The first Arab-Israeli war, whether it is called the “War of Independence” or “al-nakba” is of course the core event of the entire Israel/Palestinian conflict, and the events of Etzion Bloc and Jerusalem’s Jewish Quarter in May, as well as Deir Yassin in April, and Lydda and Ramle in July 1948, all underscore an important truth: That this first Arab-Israeli war was no gentlemanly joust; that it was a brutal, uncompromising, sometimes savage war, fought in close quarters, sometimes hand to hand where regulars, irregulars, and civilians all confusingly intermingled. It was a high stakes, zero-sum game for both sides, and it is not surprising that in such circumstances atrocities, expulsions, and refugees fleeing did occur on both sides, as they do in all wars.
It is thus important to emphasize to the nakba day-commemorating legions here that the first Arab-Israeli War was indeed a war, and not just an assault by one side against a helpless victim. To portray it as such ignores entirely the military dimension of the conflict, and the role that the fighting played, among other things, in the flight of the refugees, and the subsequent collapse of Palestinian society. That the Palestinian people who became refugees were victims of the war is of course beyond doubt, but the truth is they were never consulted by their Arab brethren about the conflict that destroyed their livelihoods and dispossessed them from their homes; the decisions to resist the partition by force, and abort the nascent Jewish state was not made by them but by the Mufti and the rulers in the surrounding Arab states who took no heed of their wishes or aspirations, and even if the Arab states had defeated the Yishuv, they had no intention of allowing an independent Arab Palestine to emerge; all had their own designs on the area. In any event, what resulted from this was a bitterly fought war between two antagonists, and not just one long, extended, well planned ethnic cleansing operation that met negligible or meager resistance. The Palestinian people were caught in the crossfire, as, in many ways, they still are.
The cessation of hostilities produced a contentious and dispiriting epilogue to the conflict. Following the armistice and Israel’s admission to the UN, the Israelis, consistent with their obligations in gaining UN membership and Resolution 194, offered to resettle some 100,000 or so refugees in Israel at the Lausanne Conference; the Arabs rejected the offer without discussion. The Arabs, as with all previous discussions, refused direct dealings with the Israelis, and demanded acceptance of the refugees’ repatriation in full as a precondition to further talks. The Israelis insisted on discussions of the refugee problem in the context of a full regional peace; the Arabs refused, and the discussions broke down.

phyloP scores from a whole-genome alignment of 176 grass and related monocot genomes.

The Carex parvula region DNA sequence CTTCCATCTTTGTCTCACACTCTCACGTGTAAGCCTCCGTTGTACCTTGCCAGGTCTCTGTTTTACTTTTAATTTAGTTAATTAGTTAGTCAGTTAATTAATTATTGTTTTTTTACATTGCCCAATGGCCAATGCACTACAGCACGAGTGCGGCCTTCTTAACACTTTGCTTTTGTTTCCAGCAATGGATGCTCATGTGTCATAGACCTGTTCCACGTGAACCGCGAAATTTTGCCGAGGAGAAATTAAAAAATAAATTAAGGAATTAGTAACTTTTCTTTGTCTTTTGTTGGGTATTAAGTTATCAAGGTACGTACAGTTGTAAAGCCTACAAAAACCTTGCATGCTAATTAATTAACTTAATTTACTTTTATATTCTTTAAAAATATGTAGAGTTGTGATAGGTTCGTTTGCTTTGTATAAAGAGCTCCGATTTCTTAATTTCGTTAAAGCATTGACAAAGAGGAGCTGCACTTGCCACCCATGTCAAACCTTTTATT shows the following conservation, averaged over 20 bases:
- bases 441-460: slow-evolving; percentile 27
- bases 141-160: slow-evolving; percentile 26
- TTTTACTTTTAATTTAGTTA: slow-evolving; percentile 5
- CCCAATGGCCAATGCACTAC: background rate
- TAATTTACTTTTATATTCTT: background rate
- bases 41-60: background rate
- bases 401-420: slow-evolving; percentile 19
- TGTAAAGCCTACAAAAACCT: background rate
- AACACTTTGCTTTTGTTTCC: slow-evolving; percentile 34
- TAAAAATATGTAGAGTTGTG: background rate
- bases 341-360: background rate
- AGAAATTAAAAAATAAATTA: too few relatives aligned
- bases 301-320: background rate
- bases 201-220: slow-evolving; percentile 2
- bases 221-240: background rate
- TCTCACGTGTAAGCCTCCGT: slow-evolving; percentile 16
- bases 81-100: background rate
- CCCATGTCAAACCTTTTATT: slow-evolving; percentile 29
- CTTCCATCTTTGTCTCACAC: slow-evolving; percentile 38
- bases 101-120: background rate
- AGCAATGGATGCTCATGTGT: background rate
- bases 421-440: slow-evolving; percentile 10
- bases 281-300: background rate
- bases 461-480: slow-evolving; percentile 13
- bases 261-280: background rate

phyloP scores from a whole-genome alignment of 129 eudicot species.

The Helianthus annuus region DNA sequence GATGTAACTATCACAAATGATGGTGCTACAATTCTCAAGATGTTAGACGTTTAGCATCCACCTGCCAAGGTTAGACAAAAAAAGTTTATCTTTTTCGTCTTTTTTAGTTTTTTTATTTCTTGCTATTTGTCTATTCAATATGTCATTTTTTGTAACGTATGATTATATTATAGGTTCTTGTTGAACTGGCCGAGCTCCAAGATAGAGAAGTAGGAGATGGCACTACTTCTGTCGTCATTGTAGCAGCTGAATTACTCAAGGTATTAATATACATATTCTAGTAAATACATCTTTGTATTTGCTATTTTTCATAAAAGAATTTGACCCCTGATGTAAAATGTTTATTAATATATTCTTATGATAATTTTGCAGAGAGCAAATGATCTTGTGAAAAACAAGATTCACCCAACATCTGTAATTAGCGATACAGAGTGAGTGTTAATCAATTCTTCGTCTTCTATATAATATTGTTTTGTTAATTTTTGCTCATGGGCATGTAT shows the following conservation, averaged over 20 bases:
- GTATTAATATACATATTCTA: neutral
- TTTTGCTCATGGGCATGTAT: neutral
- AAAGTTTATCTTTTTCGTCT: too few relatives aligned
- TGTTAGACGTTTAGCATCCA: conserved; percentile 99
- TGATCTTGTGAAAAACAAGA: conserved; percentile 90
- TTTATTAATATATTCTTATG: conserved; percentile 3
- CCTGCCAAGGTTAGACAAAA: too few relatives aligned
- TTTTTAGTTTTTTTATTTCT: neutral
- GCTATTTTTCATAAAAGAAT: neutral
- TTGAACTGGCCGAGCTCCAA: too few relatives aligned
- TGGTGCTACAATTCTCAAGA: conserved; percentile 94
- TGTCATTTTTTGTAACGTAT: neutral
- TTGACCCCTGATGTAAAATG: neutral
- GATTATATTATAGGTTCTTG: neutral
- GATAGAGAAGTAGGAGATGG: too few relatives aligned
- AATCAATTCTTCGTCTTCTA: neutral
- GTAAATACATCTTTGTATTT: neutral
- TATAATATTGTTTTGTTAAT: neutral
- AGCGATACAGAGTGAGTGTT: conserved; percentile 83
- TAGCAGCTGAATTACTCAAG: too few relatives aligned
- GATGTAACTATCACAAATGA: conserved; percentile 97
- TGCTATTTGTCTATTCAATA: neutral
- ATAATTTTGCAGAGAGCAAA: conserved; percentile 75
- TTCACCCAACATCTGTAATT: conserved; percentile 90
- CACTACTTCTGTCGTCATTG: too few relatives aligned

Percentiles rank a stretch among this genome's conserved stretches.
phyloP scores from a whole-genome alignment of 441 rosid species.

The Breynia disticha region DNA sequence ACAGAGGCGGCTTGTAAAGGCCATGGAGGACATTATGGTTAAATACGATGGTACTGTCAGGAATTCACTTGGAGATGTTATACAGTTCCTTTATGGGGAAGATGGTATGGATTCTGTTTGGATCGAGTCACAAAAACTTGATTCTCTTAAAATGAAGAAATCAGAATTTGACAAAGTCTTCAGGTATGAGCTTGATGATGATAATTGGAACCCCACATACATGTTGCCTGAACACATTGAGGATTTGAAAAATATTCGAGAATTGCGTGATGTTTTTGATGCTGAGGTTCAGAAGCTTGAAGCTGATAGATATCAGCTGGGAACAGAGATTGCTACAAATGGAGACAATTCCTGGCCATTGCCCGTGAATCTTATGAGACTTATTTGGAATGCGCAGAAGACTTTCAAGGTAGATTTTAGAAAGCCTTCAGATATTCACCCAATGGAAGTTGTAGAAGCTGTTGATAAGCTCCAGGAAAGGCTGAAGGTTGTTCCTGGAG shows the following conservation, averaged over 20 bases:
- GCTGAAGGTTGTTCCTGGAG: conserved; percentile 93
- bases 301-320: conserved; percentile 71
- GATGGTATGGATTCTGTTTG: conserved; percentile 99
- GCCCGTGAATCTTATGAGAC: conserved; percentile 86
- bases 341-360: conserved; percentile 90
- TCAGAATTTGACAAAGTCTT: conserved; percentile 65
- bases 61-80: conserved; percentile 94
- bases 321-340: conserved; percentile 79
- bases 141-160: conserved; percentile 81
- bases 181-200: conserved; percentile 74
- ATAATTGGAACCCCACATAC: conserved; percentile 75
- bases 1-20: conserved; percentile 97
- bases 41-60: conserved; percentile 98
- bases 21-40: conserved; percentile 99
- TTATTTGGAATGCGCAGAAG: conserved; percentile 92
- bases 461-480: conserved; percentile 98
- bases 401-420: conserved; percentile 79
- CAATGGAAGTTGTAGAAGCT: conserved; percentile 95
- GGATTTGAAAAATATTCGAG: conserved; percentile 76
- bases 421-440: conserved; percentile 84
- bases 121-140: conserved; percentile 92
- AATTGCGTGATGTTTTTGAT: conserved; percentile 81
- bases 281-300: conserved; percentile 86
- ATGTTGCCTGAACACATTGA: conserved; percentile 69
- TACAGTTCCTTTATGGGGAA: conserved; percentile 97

The state of Israel in its post-armistice configuration resulted from the war and the Israelis, understandably, I think, were not going to negate the results of the war in which they had just sacrificed 1% of their population and return to the vulnerable partition lines of 1947 which a) the Arabs had rejected anyway, and b) while the Arabs continued a state of hostilities and a policy of non-recognition.
The full return of the refugees to Israel in 1949 with the surrounding states still in the midst of a state of hostilities would have put some 750,000 (or more) Palestinians along with some 160,000 remaining Palestinians alongside some 650,000 Jews, thus making the Jews a (41%) minority in their own state. This would seem to have blunted the Jewish people’s right to self-determination, and negated the entire reason for the creation of the Jewish state in the first place.
The Arabs, in effect, were demanding that prior to any negotiations, the Israelis must take into their state over three quarter of a million refugees, created by the war of aggression waged by them, thus making the Jews a 41% minority in their own state. Then they would negotiate, and without any assurance that even this would impel them to make peace with Israel. The Israelis, in effect, would thus flood their war-ravaged state with hostile Arab refugees in order to obtain a seat at the table with the Arabs, and then hope for the best in the negotiations to follow. Really incredible.
Jewish self-determination did not need to come at the price of the Palestinians’ exodus. The Palestinians, who also had a right to self determination that the Jews never denied, certainly would have had it if they and the surrounding Arab states had accepted the partition. Rejecting the partition and opting for war had consequences.
After the Arabs opted for war, the refugee problem caused by the war was probably never realistically going to be settled inside Israel except on a limited basis. The notion that the Israelis would have negated the results of the war of annihilation waged on them and rendered themselves a minority by those who had just attempted their annihilation was always absurd. Most of all, since when do the losers of a war dictate terms to the victors?
What the evidence really shows is that the nakba was sired from the war, and the war from the Arabs’ rejectionism, lack of realism, and still-persisting allergy to compromise that made it inevitable. The war resulted from the Arabs’ rejection of the partition, and the refugee crisis resulted from the war. Again, the chain of causation here is simply undeniable: there would have been no refugee crisis if there had been no war.
Having rejected diplomacy and compromise, the Arabs sought the arbitration of force; it was to be a war of annihilation. Ever since the announcement of the partition in November 1947, they sought to destroy the nascent Jewish state, failed, suffered catastrophe and defeat in the process, and, as usual, blamed everyone but themselves, and still do. The nakba was indeed needlessly self-inflicted by them, and the refugees and their descendants have paid a horrific price for their unpardonable folly and intransigence. They still do.